It’s quite simple: Vision has an Infinity Stone in his head. Thanos wants the Infinity Stones. This movie hinges on Thanos obtaining the Infinity Stones. Thanos will eventually obtain all the Infinity Stones — he has to if we’re to believe Earth is truly in peril — and therefore, Vision has to “die.” It wouldn’t be out of the realm of possibility that when Vision loses the Infinity Stone, he reverts back to his previous incarnation as Jarvis, Tony Stark’s semi-sentient and extremely helpful computer program.


Thor has the distinction of being the first Avenger to meet Thanos, who intercepts his ship of Asgardians in one of Thor: Ragnarok’s post-credits scenes. That isn’t good, since Thanos is ostensibly this movie’s bringer of death. The other ominous clue is that Infinity War directors the Russo brothers have described the movie as being about Thanos and Thor. Being connected to Thanos isn’t a good thing if you’re a character that wants to survive.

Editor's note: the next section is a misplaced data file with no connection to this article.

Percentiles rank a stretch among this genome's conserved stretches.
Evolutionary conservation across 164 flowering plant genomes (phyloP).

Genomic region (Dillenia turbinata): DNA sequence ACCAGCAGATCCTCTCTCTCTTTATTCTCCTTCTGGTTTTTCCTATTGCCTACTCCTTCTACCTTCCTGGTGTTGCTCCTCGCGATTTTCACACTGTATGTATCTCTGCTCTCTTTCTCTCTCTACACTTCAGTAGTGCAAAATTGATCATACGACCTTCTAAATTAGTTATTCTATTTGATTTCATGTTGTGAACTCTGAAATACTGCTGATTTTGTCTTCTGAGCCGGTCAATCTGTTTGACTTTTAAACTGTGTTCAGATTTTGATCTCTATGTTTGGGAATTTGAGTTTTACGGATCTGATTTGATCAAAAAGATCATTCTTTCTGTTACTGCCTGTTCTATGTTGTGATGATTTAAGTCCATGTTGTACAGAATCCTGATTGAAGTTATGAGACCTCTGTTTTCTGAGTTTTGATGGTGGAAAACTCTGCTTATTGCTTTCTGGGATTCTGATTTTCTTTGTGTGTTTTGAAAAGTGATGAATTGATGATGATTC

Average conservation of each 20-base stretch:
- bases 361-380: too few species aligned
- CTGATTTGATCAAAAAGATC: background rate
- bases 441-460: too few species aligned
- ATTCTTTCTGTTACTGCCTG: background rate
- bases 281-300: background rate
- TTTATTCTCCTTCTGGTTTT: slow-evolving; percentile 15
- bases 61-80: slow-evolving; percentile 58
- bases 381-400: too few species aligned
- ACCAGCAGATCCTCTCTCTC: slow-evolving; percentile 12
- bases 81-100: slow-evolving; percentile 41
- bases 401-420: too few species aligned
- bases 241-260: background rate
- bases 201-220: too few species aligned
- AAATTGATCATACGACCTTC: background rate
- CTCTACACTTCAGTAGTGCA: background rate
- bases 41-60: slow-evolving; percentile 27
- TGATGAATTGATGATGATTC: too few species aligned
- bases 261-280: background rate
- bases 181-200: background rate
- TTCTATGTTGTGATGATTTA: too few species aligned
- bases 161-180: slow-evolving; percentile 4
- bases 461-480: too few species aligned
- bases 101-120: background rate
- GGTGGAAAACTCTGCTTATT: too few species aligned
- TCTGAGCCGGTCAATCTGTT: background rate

Iron Man

There’s a divide in the ever-growing Avengers roster between the originals (Thor, Iron Man, and Cap) and the newbies (Black Panther, Spider-Man, and Doctor Strange). We’ve seen the originals featured in multiple solo movies, while the newbies are just getting started. In Civil War, it felt like Marvel was setting down the idea that the Avengers can’t continue the way they are with Cap and Tony Stark at odds. In Spider-Man: Homecoming it felt like Tony was passing the torch and teaching Peter Parker to be a better hero and leader than he was. It wouldn’t surprise me one bit if Infinity War marks the end of Iron Man’s long tenure in the MCU and officially ignites a new era of leadership for the Avengers.